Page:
Domain Spotlight:


Playing “the numbers game” or process duplication? 

If you have a large portfolio, specifically one where the majority of  names only cost reg fee, you are playing the numbers game.  You’re registering and buying domains that might work in volume, selling a few here and there, but enough that your sales cover the losers 

Or are you? From the outsider perspective you are. You’re using a shotgun to hit the target, some pellets will hit, but most will fly off to the side. In the end it doesn’t matter how many miss so long as the target was hit. It’s a simple concept and in general I agree with it. 

I disagree with this concept from an operator perspective, or at least I strive to disavow the concept. Not the part where I need to hit the target, but rather the idea I’m buying up names hoping that a small percentage will sell and that my “volume” will make up for my mistakes. 

Like with any domain strategy I need to have confidence in what I’m buying and selling. It doesn’t matter if I pay $8 or $8k for a single name, I need to have confidence the name has value to someone. 

I also need to realize that in most cases my intended buyer audience is different in each order of magnitude. In the $8 range I’m not looking for a rare fish, just one in a school of ambition fish. There’s always the chance for a “lottery ticket” in this range too. 

If I’m the person working the $8 range, my goal should be the same as those in the $8K range, buy names that I think will sell, sell them, and do it over and over again. 

The key difference here is that my mindset as the seller should never be one of the volume seller or “playing the numbers game”, I have to believe that each name I buy  and try to sell has value to someone. I need to remind myself that I’m not playing the numbers game, I’m taking a concept that worked on a small level, with only a few names, and applying scale to it.

This is how most successful business works. You find something that works and exploit it. I’m sure that Shane’s family business started with roadside stand selling tulips, either better tulips than anyone else or in a place where no one sold tulips. When they figured out what worked they built a bigger stand, then a store, and so on. I have no idea how it played out, I made this up, but the principle is the same, find something that works and go with it. 

One thing to keep in mind, is that while you are trying to duplicate your success on a scalable level your work load and problems will scale along with it. There are more things to keep track of more moving parts that need to be oiled. 

The other thing that might happen is that you go crazy, buying domains that don’t meet the your original criteria of domains that have value and that a business would want.  If you do this, if you get caught up in simply adding inventory you are indeed playing the numbers game. 

Lets bring these ramblings back to around and summarize: Whatever size  your portfolio is shouldn’t matter to how you operate. The goal is to find something that works, understand it and duplicate it. 


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Main List Hmm it’s plural. Is it like one then a 45 min break with a sandwich and Gatorade and then another? Or One right after the other?

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Have a name at auction and need more exposure? Send me an email. We Charge $10 per name per day. We may be able to help. If you have an auction you want to promote, email us for details.*All names chosen by us, Shane and Josh . (ie you click through and purchase a name you like) or an occasional paid listing. Everything we say is based on our own research or is opinion. Do your own due diligence. That means look it up yourself if you don’t think the stats or our opinion is correct. We hand choose the names but we are paid to make this list by both the auction houses, individuals that are auctioning names, and Godaddy affiliate links. Keep that in mind and only buy names that YOU think are good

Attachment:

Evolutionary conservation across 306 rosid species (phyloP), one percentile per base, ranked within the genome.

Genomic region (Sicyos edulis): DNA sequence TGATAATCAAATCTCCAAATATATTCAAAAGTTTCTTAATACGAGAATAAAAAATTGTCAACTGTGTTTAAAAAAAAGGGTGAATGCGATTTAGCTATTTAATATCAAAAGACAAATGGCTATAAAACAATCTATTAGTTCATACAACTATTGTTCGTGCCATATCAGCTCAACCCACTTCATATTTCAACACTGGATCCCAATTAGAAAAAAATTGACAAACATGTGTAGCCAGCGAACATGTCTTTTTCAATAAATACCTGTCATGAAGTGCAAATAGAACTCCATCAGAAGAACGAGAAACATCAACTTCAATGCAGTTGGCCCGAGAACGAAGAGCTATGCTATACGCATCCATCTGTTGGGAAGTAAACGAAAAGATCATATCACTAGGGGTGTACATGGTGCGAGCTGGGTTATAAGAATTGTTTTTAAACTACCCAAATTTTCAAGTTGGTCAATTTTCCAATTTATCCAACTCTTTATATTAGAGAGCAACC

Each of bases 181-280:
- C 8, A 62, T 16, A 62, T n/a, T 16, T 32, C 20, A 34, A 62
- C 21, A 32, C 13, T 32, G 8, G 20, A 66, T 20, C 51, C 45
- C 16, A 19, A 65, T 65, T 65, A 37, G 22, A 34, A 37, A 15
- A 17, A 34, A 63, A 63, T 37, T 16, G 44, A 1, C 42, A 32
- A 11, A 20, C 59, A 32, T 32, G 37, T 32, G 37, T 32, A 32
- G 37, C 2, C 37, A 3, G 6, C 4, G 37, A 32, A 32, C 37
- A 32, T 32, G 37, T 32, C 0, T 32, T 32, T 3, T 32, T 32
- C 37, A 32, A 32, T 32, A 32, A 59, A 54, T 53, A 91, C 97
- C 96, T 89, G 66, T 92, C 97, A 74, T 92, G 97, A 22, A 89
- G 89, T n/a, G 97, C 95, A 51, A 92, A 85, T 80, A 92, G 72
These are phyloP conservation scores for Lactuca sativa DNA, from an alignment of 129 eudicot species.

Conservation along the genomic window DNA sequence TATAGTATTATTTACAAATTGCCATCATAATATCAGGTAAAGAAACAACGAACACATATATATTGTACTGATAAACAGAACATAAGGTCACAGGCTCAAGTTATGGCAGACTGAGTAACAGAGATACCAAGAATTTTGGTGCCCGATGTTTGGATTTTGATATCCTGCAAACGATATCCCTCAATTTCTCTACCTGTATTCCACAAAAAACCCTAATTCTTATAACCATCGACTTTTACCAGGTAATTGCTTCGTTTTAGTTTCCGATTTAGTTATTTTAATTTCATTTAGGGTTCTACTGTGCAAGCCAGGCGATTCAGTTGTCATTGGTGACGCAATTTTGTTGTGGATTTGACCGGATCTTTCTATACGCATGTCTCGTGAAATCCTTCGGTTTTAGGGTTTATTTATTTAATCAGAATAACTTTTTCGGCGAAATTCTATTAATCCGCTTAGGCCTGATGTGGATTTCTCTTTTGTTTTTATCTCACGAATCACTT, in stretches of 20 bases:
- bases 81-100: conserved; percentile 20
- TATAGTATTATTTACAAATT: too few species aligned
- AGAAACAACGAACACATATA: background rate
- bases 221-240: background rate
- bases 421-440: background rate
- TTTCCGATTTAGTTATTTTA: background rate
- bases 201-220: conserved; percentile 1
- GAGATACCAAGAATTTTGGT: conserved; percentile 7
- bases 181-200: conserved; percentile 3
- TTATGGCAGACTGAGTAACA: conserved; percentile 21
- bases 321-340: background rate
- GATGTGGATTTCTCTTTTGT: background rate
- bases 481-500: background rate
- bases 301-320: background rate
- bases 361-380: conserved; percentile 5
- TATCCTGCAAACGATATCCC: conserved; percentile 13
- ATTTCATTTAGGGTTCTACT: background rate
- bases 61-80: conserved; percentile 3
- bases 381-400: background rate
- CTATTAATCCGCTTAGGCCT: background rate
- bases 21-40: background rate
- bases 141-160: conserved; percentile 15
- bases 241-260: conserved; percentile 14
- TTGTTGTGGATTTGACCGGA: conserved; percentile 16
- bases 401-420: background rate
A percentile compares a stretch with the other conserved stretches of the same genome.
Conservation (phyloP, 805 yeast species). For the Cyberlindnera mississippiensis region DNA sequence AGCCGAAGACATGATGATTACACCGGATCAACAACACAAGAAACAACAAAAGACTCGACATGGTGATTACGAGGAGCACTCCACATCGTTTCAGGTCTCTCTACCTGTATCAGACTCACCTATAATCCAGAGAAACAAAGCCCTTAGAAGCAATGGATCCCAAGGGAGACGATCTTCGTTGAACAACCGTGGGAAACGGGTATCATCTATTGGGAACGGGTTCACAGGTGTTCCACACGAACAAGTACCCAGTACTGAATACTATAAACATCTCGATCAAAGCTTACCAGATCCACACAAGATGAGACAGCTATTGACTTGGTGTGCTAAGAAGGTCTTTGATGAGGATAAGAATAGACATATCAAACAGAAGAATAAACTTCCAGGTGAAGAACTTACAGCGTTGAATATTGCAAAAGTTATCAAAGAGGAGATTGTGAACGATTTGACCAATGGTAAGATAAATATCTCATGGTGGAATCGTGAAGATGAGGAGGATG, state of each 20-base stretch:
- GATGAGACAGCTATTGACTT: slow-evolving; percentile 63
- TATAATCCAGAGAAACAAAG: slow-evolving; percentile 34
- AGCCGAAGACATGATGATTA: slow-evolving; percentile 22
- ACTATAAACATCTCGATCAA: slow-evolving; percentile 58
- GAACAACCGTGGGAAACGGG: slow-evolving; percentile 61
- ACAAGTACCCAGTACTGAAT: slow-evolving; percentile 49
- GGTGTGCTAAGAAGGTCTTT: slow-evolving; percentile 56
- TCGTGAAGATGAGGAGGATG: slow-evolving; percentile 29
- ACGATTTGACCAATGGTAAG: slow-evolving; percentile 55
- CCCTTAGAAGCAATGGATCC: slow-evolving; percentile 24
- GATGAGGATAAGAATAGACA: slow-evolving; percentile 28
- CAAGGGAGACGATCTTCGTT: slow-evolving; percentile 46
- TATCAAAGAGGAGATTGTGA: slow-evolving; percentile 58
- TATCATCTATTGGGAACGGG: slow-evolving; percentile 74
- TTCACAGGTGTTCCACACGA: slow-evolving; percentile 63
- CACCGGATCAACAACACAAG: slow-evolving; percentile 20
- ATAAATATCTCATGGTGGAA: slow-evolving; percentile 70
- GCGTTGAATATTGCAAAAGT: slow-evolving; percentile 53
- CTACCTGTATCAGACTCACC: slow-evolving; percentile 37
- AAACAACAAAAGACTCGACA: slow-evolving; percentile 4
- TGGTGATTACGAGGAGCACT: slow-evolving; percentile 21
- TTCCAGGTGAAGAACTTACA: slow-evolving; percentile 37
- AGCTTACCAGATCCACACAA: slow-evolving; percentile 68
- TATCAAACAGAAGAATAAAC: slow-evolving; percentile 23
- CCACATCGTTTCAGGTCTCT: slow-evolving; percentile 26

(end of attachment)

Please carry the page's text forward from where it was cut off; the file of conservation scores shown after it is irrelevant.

Domain Spotlight:

3 Replies to “IKE’S LIST OF DOMAINS AT AUCTION FOR Tuesday, September 10th”

  1. Josh, I’d love to pick your brain on this kind of thing. I’m fascinated by how you operate your domaining business and all that goes into it.

    A thought that I have always had was that if you’re picking up tons of these $8 names is that if they’re good names (this is the key part!) that you should never have to lose money.

    I say this because if they’re good you should be able to auction them off or sell them on namepros, or ebay or somewhere where there’s no real fee to worry about and recoup your $8 or more without ever having to pay a renewal fee. If you do this after lets say 10 months of owning the name before the renewal date comes up you’d never take a loss. You’d still have roughly 10 months to cash in big on one of the names at retail prices though.

    I understand that this is not how you’ll maximize your returns, but it’s a concept I’ve thought about many times in terms or reducing risk and avoiding paying tens of thousands in renewals each year.

  2. Agree 100%.
    Didn’t get this part though: “there’s always the chance for a “lottery ticket” in this range too.”

    Do you mean in the sense that, every once in a while, you’ll land a big(ger) sale when you have a large portfolio?

    1. I think he meant that every once in a while an $8 name will sell for $20,000 or more – something I’ve seen Josh do. A larger portfolio of those names would make that more likely to happen, but it’s extremely lucky if it does. Most of the time, you will have the name listed as a BIN on multiple platforms for something like $2k, and the buyer has to miss all of those places, land on a lander for the domain and negotiations go from there.

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